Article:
Valeria Giacomin - Faculty & Research - Harvard Business School
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Valeria Giacomin

Harvard-Newcomen Fellow

General Management

Valeria Giacomin is the Harvard-Newcomen Fellow in Business History during 2017/2018. She received her BA and her MSc in International Business from Bocconi University, Italy, and a MA in Southeast Asian Studies from SOAS, UK. In 2016 Valeria obtained her PhD from Copenhagen Business School in Denmark. She researches global business history, with a focus on clustering, global commodity chains, and historical geography. She specializes on Southeast Asia and emerging economies. Currently, she is working on corporate reputation in the emerging markets.

Her doctoral thesis is on the evolution of the rubber and palm oil clusters in Malaysia and Indonesia during the twentieth century. It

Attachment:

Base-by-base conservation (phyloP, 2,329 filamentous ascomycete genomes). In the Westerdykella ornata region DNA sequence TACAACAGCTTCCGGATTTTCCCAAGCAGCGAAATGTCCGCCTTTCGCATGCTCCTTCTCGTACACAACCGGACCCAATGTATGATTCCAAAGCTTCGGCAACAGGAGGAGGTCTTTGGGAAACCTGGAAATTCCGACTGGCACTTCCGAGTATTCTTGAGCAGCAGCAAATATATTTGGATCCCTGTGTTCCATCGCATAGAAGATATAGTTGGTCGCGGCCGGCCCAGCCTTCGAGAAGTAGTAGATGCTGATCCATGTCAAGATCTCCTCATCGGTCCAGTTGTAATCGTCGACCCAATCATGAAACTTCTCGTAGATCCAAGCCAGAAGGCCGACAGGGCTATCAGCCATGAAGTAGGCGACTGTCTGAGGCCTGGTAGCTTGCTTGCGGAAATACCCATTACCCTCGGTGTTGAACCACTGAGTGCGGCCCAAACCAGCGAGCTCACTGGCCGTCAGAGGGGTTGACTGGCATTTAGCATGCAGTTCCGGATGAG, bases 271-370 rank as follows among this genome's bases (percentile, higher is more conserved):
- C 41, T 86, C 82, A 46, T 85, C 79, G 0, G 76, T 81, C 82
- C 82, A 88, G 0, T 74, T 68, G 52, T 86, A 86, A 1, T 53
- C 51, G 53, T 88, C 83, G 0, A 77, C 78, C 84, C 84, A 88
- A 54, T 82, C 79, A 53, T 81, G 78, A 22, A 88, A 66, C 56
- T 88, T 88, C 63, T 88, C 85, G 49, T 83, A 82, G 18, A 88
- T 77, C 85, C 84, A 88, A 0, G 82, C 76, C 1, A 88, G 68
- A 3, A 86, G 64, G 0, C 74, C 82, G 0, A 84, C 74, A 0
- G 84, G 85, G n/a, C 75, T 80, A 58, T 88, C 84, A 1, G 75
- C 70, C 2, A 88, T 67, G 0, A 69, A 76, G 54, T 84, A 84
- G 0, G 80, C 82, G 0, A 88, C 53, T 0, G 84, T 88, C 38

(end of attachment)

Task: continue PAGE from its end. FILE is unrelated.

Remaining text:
examines the relevance of business clusters for the integration of less developed countries in the global economy. It centers on the concept of cluster, a multidisciplinary notion that spans from International Business, Development Studies and Economic Geography, but has only seldom been investigated through historical methods. The thesis includes three major parts, each focusing on a specific phase of the palm oil cluster evolution and addressing an under-researched topic within cluster theory: (i) cluster emergence and diversification from rubber to palm oil; (ii) cluster governance during Malaysian decolonization; and (iii) south-south cluster competition between Southeast Asia and West African cluster locations.